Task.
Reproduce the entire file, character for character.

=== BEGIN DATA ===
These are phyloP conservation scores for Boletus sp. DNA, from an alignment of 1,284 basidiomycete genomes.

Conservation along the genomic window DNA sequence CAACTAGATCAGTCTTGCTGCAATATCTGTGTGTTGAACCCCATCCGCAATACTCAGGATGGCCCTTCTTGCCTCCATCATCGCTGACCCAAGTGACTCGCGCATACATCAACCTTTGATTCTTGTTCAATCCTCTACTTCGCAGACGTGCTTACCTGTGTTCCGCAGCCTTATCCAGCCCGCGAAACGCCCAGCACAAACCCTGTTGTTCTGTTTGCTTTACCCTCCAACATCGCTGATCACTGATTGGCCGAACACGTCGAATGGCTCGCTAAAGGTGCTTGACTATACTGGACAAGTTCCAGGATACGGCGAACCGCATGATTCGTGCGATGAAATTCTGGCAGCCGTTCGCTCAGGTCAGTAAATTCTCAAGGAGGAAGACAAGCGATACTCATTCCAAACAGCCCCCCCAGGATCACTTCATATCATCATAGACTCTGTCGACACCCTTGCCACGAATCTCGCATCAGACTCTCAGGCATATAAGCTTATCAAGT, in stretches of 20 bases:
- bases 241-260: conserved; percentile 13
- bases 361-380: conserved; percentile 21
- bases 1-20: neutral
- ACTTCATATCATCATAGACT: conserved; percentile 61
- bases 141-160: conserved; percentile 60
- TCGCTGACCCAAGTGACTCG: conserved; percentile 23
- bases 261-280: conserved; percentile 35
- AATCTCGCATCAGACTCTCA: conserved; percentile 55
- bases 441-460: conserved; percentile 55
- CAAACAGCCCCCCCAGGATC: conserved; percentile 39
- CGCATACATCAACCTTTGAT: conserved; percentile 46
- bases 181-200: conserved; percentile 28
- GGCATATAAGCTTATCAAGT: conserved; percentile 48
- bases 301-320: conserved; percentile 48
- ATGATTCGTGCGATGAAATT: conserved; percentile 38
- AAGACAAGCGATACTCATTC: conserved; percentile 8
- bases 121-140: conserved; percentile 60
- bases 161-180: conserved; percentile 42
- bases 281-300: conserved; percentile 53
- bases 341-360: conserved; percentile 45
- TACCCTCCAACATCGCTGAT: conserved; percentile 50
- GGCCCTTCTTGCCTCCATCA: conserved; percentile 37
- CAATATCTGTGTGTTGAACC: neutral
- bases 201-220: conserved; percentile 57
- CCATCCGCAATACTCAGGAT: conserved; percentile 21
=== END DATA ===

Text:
These are phyloP conservation scores for Boletus sp. DNA, from an alignment of 1,284 basidiomycete genomes.

Conservation along the genomic window DNA sequence CAACTAGATCAGTCTTGCTGCAATATCTGTGTGTTGAACCCCATCCGCAATACTCAGGATGGCCCTTCTTGCCTCCATCATCGCTGACCCAAGTGACTCGCGCATACATCAACCTTTGATTCTTGTTCAATCCTCTACTTCGCAGACGTGCTTACCTGTGTTCCGCAGCCTTATCCAGCCCGCGAAACGCCCAGCACAAACCCTGTTGTTCTGTTTGCTTTACCCTCCAACATCGCTGATCACTGATTGGCCGAACACGTCGAATGGCTCGCTAAAGGTGCTTGACTATACTGGACAAGTTCCAGGATACGGCGAACCGCATGATTCGTGCGATGAAATTCTGGCAGCCGTTCGCTCAGGTCAGTAAATTCTCAAGGAGGAAGACAAGCGATACTCATTCCAAACAGCCCCCCCAGGATCACTTCATATCATCATAGACTCTGTCGACACCCTTGCCACGAATCTCGCATCAGACTCTCAGGCATATAAGCTTATCAAGT, in stretches of 20 bases:
- bases 241-260: conserved; percentile 13
- bases 361-380: conserved; percentile 21
- bases 1-20: neutral
- ACTTCATATCATCATAGACT: conserved; percentile 61
- bases 141-160: conserved; percentile 60
- TCGCTGACCCAAGTGACTCG: conserved; percentile 23
- bases 261-280: conserved; percentile 35
- AATCTCGCATCAGACTCTCA: conserved; percentile 55
- bases 441-460: conserved; percentile 55
- CAAACAGCCCCCCCAGGATC: conserved; percentile 39
- CGCATACATCAACCTTTGAT: conserved; percentile 46
- bases 181-200: conserved; percentile 28
- GGCATATAAGCTTATCAAGT: conserved; percentile 48
- bases 301-320: conserved; percentile 48
- ATGATTCGTGCGATGAAATT: conserved; percentile 38
- AAGACAAGCGATACTCATTC: conserved; percentile 8
- bases 121-140: conserved; percentile 60
- bases 161-180: conserved; percentile 42
- bases 281-300: conserved; percentile 53
- bases 341-360: conserved; percentile 45
- TACCCTCCAACATCGCTGAT: conserved; percentile 50
- GGCCCTTCTTGCCTCCATCA: conserved; percentile 37
- CAATATCTGTGTGTTGAACC: neutral
- bases 201-220: conserved; percentile 57
- CCATCCGCAATACTCAGGAT: conserved; percentile 21